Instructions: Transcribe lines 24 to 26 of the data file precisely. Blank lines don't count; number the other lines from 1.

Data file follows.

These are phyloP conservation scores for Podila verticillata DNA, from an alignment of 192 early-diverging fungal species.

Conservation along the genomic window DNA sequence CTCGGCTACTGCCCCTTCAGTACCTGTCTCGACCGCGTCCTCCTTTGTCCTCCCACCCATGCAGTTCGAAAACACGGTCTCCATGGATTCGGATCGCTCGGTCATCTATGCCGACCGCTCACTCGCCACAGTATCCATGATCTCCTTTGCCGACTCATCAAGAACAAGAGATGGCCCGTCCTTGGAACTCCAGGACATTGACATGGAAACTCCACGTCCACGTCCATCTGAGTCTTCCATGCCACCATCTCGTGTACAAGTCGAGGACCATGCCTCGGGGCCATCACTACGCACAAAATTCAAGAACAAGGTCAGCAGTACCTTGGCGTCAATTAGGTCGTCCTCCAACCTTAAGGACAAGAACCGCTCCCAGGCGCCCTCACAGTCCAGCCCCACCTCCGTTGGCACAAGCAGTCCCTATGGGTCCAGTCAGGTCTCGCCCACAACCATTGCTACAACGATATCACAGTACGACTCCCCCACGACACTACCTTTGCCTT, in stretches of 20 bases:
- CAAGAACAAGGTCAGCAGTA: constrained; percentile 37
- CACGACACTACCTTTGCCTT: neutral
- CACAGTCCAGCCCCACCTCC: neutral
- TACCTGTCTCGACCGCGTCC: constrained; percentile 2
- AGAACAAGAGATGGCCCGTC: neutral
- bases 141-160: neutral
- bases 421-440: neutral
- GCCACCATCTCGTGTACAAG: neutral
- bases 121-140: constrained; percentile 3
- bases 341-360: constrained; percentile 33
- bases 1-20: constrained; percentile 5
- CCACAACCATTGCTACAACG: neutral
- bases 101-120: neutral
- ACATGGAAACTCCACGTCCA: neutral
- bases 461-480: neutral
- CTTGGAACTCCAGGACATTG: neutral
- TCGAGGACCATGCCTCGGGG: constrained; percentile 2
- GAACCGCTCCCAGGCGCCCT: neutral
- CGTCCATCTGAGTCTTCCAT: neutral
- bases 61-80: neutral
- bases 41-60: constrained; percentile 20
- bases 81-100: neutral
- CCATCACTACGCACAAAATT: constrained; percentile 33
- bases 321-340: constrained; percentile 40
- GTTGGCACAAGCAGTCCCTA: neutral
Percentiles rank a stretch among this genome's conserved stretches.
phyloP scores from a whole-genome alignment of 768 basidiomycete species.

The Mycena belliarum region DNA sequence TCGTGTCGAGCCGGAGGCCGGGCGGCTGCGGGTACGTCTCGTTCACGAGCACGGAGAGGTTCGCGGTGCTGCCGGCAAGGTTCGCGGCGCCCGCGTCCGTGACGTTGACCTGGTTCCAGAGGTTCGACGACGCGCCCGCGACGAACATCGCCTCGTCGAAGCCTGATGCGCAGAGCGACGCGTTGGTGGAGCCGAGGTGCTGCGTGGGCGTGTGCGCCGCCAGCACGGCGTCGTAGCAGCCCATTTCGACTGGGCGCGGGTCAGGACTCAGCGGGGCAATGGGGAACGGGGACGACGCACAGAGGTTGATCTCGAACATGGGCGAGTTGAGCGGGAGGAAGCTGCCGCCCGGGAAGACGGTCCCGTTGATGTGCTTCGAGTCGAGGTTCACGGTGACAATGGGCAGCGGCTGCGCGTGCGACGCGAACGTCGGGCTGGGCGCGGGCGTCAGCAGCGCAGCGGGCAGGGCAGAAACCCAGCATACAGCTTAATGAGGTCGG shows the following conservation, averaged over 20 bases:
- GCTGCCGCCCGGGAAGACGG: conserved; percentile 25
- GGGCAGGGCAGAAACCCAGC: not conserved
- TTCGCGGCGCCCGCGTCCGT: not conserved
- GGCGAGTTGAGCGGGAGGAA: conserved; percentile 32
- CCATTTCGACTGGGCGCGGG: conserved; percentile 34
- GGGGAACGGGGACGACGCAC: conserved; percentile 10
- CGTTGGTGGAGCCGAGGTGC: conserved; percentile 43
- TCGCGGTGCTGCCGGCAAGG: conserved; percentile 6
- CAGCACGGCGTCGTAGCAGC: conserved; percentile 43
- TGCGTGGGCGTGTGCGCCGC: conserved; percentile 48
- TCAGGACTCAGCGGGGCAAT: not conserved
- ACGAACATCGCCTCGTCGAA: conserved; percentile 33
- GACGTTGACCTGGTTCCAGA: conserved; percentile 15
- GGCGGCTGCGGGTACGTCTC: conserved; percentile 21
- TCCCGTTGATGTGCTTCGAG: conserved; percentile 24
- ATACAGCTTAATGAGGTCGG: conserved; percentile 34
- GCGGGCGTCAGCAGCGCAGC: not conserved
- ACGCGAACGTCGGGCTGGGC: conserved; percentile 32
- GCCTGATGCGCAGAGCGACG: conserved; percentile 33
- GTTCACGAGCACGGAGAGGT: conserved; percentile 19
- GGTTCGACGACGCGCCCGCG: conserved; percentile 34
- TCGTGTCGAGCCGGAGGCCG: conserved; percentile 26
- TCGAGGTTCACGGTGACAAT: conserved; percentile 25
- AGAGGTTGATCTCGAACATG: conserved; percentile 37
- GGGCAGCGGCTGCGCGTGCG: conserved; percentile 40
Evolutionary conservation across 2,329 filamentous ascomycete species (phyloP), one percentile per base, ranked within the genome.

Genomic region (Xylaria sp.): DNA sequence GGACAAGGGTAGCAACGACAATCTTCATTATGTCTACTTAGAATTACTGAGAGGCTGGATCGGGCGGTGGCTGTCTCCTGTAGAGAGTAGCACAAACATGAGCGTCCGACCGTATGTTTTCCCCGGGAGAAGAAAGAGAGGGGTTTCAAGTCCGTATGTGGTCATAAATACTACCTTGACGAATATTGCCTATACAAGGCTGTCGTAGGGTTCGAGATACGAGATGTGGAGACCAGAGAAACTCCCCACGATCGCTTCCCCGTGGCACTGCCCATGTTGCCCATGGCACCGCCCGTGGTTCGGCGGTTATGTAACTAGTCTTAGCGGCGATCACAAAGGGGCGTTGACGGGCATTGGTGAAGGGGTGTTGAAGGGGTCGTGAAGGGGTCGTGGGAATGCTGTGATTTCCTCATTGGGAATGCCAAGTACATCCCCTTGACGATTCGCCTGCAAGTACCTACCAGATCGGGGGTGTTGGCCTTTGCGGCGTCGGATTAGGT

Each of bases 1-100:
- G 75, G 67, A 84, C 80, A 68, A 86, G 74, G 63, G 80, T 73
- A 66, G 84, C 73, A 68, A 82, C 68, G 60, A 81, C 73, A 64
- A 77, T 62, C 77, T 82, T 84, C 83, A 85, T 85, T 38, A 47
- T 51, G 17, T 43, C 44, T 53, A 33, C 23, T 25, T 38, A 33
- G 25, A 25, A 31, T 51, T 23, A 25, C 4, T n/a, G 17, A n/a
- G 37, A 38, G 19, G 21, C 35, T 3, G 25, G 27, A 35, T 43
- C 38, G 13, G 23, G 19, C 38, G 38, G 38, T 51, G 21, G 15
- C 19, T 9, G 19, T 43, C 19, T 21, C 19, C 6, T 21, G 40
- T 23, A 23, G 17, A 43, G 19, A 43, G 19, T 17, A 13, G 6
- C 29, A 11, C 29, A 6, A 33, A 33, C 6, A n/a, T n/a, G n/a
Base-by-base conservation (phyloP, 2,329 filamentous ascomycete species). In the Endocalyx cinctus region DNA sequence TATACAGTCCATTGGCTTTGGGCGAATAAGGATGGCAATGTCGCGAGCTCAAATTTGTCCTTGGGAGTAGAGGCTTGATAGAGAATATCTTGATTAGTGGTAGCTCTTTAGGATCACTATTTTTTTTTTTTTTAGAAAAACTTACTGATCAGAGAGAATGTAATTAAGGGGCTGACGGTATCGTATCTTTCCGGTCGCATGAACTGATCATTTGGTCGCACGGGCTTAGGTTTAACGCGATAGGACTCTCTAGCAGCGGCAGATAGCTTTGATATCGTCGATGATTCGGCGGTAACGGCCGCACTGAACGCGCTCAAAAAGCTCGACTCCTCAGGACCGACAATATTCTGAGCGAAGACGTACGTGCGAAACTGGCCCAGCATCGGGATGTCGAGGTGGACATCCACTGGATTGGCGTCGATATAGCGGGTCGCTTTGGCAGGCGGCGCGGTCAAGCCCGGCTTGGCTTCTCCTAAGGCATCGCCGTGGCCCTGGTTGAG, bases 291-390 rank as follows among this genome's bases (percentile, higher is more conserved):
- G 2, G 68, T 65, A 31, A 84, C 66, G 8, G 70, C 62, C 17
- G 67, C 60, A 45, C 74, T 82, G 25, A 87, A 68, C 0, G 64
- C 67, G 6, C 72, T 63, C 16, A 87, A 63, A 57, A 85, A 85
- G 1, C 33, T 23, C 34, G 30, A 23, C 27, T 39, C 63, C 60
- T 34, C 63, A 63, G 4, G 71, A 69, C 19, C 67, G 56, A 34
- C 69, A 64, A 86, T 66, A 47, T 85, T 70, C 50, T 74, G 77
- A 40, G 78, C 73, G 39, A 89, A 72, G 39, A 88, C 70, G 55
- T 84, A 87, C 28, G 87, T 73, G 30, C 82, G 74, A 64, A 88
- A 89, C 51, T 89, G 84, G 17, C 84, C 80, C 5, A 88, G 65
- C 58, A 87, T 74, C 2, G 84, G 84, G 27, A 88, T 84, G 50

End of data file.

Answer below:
- bases 81-100: neutral
- CCATCACTACGCACAAAATT: constrained; percentile 33
- bases 321-340: constrained; percentile 40